The Colt Memorial Parish House is one of the most exuberant
and architecturally distinguished examples of Victorian architecture located
in Hartford. It was built in 1896 by Mrs. Samuel Colt as a memorial to
her son, Caldwell. Mrs. Colt engaged the architect Edward Tuckerman Potter
who created an enduring composition of brownstone, limestone, rare marbles,
and stained glass.
For the past one hundred years the building served as the parish house
for the Church of the Good Shepherd. During that time, it endured two major
hurricanes, increasing pollution and vandalism. In 1992, it was in a dangerously
deteriorated condition, and Smith Edwards Architects was hired to provide
a Master Plan to ensure the building’s future.
The first phase of the Master Plan, restoration of the exterior, was completed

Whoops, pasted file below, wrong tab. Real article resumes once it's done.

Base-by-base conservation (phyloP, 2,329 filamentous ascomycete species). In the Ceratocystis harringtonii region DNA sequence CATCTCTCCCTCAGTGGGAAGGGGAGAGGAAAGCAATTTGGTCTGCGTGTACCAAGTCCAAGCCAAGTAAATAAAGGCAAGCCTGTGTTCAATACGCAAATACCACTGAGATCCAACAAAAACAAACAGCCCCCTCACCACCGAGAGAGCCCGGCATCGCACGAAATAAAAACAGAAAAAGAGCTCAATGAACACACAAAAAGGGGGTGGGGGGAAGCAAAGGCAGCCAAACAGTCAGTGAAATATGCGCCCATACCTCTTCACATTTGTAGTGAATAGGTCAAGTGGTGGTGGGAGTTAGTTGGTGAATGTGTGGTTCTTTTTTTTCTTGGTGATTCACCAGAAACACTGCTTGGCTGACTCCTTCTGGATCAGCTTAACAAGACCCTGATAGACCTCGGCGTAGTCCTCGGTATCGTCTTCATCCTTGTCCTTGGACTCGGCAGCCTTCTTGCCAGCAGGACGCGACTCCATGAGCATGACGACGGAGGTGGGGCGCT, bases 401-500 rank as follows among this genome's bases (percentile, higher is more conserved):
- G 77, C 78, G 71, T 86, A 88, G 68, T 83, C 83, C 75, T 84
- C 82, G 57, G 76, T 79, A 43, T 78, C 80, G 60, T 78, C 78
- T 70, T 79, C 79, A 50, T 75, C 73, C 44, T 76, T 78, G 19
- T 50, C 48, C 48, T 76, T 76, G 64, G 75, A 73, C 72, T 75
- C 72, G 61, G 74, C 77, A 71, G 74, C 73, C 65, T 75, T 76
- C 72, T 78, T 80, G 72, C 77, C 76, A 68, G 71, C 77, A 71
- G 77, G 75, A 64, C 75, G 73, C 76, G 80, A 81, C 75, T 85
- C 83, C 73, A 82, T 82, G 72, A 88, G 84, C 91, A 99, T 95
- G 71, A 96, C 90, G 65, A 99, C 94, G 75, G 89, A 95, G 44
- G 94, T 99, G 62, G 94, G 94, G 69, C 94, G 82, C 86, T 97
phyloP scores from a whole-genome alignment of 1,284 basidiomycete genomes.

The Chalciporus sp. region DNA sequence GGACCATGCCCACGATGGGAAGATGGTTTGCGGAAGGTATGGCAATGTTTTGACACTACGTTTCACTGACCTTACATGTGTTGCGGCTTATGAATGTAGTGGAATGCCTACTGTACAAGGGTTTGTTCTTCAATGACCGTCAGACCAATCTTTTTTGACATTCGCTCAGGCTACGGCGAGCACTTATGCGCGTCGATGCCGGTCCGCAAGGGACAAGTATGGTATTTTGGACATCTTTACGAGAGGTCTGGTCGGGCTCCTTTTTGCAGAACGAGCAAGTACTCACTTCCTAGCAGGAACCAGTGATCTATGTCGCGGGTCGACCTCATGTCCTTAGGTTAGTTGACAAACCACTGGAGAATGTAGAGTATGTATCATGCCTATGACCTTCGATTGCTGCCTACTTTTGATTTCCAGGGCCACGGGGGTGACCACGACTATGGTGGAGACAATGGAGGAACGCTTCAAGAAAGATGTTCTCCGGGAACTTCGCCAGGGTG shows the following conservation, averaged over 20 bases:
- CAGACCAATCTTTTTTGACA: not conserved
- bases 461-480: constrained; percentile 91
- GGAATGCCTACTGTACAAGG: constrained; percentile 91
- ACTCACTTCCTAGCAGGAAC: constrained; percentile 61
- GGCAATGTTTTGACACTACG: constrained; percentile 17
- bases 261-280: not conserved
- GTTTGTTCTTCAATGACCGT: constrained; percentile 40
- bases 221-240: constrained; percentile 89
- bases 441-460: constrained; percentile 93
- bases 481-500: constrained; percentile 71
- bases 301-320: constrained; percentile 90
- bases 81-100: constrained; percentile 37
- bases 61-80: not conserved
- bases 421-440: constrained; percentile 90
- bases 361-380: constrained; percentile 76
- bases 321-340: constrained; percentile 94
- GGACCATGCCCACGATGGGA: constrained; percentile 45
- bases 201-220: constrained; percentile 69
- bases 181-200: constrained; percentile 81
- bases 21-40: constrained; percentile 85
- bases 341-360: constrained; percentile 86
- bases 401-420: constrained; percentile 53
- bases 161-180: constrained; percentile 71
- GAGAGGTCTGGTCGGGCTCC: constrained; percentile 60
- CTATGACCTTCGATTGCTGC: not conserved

in early 1995. The work included repairs to existing slate and copper
roofs, a gentle cleaning of the brownstone and limestone facades, and
restoration of the building’s elaborate stained glass windows. Site
design, exterior lighting, and landscaping were also a component of this
initial phase. In future phases, the interior of the building will likewise
be restored, accessibility for the disabled will be achieved, and the
lower level of the building will be renovated as a community services
Upon complete implementation of the Master Plan, the Colt Memorial Parish
House will be restored to its former glory and will be well poised to begin its
second century of service.